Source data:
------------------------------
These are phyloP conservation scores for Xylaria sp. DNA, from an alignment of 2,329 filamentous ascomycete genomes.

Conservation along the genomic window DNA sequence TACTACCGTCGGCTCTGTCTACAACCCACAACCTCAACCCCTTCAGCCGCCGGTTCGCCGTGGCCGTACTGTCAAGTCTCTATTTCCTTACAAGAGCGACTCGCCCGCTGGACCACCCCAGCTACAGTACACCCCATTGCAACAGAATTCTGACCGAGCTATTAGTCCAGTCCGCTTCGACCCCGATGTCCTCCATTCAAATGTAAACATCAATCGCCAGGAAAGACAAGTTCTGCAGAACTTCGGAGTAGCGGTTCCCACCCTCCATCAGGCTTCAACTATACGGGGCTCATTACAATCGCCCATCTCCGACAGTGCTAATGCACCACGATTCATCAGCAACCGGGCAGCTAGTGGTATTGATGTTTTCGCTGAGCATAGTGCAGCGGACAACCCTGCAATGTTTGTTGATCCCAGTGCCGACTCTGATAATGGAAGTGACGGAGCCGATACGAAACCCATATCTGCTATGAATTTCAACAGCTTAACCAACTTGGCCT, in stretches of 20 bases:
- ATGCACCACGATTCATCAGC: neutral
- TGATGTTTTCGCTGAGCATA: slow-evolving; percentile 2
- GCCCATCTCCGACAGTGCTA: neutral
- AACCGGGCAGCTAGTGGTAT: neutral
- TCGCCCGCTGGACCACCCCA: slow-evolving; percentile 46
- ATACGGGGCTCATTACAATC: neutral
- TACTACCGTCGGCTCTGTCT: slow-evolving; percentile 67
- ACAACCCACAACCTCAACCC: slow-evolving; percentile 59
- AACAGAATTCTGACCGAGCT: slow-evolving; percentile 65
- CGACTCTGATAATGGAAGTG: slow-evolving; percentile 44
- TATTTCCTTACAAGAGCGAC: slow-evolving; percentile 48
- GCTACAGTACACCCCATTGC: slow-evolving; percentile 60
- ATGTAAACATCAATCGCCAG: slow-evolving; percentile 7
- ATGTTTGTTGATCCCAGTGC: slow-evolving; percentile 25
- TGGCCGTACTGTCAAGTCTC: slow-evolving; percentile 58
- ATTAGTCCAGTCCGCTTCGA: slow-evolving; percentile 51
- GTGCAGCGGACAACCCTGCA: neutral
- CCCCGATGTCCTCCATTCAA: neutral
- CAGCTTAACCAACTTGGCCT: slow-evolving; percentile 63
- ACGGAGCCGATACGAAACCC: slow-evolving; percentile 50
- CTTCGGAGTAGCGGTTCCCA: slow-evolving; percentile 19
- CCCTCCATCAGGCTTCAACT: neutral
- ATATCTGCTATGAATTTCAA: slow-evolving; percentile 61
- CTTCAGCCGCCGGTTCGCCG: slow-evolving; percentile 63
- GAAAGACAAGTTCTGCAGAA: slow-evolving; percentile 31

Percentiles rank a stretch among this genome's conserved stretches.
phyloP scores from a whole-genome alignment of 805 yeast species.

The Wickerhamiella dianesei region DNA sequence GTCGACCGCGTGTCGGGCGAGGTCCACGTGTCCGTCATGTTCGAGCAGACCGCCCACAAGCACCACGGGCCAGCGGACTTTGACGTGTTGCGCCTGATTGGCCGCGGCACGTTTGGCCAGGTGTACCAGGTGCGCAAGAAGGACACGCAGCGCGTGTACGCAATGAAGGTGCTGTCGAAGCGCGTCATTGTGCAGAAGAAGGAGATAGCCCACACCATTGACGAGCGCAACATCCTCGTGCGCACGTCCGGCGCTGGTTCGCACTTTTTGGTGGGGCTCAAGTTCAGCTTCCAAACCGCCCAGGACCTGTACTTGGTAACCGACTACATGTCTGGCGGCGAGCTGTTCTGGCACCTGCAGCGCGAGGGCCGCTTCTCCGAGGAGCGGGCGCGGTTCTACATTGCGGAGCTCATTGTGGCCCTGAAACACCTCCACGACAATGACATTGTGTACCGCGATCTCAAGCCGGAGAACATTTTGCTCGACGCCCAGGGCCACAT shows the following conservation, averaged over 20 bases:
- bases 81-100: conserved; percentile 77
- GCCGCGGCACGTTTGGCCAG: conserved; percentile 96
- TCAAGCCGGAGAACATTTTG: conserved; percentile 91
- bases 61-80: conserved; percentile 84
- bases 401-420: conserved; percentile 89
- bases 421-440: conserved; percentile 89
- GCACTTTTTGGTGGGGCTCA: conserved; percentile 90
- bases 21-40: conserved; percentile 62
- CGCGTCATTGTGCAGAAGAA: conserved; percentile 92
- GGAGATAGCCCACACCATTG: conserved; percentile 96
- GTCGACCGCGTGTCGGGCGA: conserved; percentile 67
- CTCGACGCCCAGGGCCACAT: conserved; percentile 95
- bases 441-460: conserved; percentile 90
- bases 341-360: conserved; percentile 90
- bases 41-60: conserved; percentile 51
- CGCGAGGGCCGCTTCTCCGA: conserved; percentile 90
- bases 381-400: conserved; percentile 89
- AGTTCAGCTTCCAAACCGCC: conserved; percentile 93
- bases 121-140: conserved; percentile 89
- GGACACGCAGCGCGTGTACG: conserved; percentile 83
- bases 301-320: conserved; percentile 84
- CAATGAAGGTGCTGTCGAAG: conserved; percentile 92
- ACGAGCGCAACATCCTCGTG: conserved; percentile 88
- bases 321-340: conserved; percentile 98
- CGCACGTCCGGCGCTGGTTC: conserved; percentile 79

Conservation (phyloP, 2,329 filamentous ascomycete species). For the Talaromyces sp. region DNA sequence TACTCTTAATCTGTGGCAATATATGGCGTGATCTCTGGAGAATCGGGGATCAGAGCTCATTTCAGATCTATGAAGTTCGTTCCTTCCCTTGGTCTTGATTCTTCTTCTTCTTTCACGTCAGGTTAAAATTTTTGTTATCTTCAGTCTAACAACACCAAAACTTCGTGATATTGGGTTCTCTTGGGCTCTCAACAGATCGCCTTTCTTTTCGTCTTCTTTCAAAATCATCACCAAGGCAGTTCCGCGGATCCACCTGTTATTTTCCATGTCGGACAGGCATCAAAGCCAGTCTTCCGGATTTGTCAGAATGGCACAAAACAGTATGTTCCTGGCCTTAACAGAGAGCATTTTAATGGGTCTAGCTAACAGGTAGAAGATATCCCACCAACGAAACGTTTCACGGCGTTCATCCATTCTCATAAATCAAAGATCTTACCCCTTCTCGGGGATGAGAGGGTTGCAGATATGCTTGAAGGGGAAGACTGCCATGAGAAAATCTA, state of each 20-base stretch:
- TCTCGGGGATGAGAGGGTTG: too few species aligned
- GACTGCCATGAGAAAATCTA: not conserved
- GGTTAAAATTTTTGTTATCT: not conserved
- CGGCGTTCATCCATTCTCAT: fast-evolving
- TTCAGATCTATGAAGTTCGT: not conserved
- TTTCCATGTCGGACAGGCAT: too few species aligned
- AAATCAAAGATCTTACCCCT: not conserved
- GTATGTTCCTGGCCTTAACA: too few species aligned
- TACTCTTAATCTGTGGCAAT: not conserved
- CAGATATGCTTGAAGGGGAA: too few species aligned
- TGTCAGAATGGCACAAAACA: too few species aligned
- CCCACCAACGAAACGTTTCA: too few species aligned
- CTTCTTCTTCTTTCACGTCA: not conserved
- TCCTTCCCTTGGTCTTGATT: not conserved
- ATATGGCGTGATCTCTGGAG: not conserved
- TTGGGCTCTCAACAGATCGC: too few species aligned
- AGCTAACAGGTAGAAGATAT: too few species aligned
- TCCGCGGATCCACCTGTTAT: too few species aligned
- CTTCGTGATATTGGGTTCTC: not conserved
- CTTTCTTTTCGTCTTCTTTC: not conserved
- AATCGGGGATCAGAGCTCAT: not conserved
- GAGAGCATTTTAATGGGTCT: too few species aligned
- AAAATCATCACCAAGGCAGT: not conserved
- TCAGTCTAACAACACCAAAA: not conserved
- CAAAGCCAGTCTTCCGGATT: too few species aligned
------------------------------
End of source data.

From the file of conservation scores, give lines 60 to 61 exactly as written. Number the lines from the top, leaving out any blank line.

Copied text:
- CGGCGTTCATCCATTCTCAT: fast-evolving
- TTCAGATCTATGAAGTTCGT: not conserved